doctorA dichotomy in medical speculation, an unresolved philosophical conflict, has existed from ancient times to the present. This conflict is between two theories known traditionally as Empiricism and Rationalism.

“While this conflict can be discerned in the earliest writings of the Hippocratic Corpus, from the fifth century BC, the names Empirical and Rationalist became current in Rome at the beginning of the Christian era – designating groups of physicians competing with one another ideologically and economically.”[1]

The main form of medicine practiced today is of the Rationalist or Rationalist/Methodist point of view. Rationalism involves a mechanistic or chemical understanding of the human organism. It maintains that life itself can be explained by physics and chemistry, or, more generally speaking, by mechanics. Rationalism maintains that there is no essential difference between the structural chemistry of life and that of inanimate nature.

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This idea of the body viewed as a machine composed of many little machines is contrary to the Empirical view that the laws governing the living organism differ from those of lifeless matter. This concept is called Vitalism.

The person as a whole is something different from a collection of viscera; the wholeness gives some extra, if undeniable, quality to the individual organs. Today we pay for our knowledge of the parts in ignorance of the whole.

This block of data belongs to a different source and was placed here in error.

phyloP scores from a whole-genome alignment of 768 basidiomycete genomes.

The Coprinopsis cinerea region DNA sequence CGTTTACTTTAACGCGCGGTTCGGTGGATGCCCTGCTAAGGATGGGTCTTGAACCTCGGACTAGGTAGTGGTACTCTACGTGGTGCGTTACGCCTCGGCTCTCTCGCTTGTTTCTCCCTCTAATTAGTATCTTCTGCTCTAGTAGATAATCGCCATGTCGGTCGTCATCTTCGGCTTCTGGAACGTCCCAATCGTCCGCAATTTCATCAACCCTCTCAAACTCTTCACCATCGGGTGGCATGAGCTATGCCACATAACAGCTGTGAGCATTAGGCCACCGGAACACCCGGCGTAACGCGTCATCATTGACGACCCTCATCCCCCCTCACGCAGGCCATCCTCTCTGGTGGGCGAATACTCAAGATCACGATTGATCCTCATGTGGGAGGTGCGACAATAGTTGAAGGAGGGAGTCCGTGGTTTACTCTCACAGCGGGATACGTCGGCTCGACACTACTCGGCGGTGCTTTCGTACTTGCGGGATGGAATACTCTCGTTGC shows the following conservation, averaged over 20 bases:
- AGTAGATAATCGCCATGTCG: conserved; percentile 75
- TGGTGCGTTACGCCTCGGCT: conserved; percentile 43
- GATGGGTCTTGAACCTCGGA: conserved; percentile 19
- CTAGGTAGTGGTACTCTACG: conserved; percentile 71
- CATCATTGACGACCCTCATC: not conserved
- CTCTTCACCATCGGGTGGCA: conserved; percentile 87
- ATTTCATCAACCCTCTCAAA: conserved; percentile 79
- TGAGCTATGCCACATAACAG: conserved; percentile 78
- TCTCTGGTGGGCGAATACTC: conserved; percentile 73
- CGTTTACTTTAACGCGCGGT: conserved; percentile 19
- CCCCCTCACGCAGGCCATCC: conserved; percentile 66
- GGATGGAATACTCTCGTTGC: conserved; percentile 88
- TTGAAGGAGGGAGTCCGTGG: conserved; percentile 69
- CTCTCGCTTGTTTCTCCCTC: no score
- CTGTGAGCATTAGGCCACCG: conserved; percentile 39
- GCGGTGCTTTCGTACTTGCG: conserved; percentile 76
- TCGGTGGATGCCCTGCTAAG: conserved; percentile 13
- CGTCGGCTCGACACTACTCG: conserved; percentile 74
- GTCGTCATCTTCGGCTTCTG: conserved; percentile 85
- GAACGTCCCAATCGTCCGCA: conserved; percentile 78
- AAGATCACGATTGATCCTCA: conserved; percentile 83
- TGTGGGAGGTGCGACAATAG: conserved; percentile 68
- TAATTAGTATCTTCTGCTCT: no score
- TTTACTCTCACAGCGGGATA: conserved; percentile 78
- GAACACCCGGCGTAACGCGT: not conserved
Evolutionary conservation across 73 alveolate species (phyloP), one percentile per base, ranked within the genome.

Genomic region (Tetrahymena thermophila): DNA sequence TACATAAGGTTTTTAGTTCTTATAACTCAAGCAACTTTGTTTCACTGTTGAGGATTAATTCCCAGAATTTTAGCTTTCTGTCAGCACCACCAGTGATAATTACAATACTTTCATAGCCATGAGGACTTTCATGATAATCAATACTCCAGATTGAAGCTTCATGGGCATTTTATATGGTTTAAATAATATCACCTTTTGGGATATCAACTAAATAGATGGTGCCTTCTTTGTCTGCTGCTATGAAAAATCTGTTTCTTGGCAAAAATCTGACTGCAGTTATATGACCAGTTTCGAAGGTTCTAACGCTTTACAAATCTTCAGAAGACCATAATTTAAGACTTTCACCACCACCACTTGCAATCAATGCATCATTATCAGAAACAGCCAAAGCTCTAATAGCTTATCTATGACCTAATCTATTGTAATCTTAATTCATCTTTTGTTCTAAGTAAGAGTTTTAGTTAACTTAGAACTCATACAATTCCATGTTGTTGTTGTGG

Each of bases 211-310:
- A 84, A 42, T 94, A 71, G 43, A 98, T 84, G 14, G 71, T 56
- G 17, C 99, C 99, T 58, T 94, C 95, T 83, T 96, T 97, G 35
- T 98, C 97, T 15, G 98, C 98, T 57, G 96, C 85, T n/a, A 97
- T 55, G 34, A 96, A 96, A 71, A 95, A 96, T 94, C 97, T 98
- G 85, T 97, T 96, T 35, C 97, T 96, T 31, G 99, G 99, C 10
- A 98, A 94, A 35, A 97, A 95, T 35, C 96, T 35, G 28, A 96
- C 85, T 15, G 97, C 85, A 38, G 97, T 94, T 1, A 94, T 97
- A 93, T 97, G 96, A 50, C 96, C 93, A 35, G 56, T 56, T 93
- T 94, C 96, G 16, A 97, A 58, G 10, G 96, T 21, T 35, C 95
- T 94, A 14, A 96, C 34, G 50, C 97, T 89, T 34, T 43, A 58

Vitalism maintains that;

“the organism is reactive, at all times coping with, and attempting to overcome, the stresses which impinge upon it from outside. It behaves purposively, the nature and form of its reaction being determined by the specific environmental stress encountered. It responds to challenge, which no aggregate or assembly of non-living substances can ever do”. [2]

In 1946, the quantum physicist Erwin Schroedinger pointed out…

“that biological material has a totally different character from all other states of matter density of life – that is, the information stored per unit volume – and that of any inorganic system that has not been produced by living forms…The silicon chip must use many orders of magnitude more atoms to store the same amount of information as a gene.”

This is vitalism, Quantum Vitalism.

According to Harris Coulter, no perfect Rationalist therapeutic doctrine has ever been devised. Even Galen, who of all physicians in history worked hardest at theoretical consistency, left a few loose ends. But the formulation which emerged in the late nineteenth century – the specific bacterial disease treated by the ‘contrary’ medicine – seemed to its devotees an almost unblemished depiction of the Rationalistic reality. The above is what is what ‘modern’, allopathic medicine has become.

The microbe and the Germ Theory of Disease became a new organizing principle in medicine, bringing much scattered clinical data together into a series of new specific entities with some cures, specific cures. The ‘germ theory’ was bolstered by the doctrine of ‘monomorphism‘ – meaning again that microbial genera and species are fixed and eternal, that the form of each microorganism associated with a specific disease always stays the same and always causes that same disease.

“Monomorphism was above all, a practical response to an emergency situation in bacteriology. This concept of disease, emerged in a context of intense anxiety over the social depredations inflicted in every country in Europe and the United States by a series of diseases whose very names – tuberculosis, diphtheria, typhus, cholera–were chilling reminders of human mortality,”[3]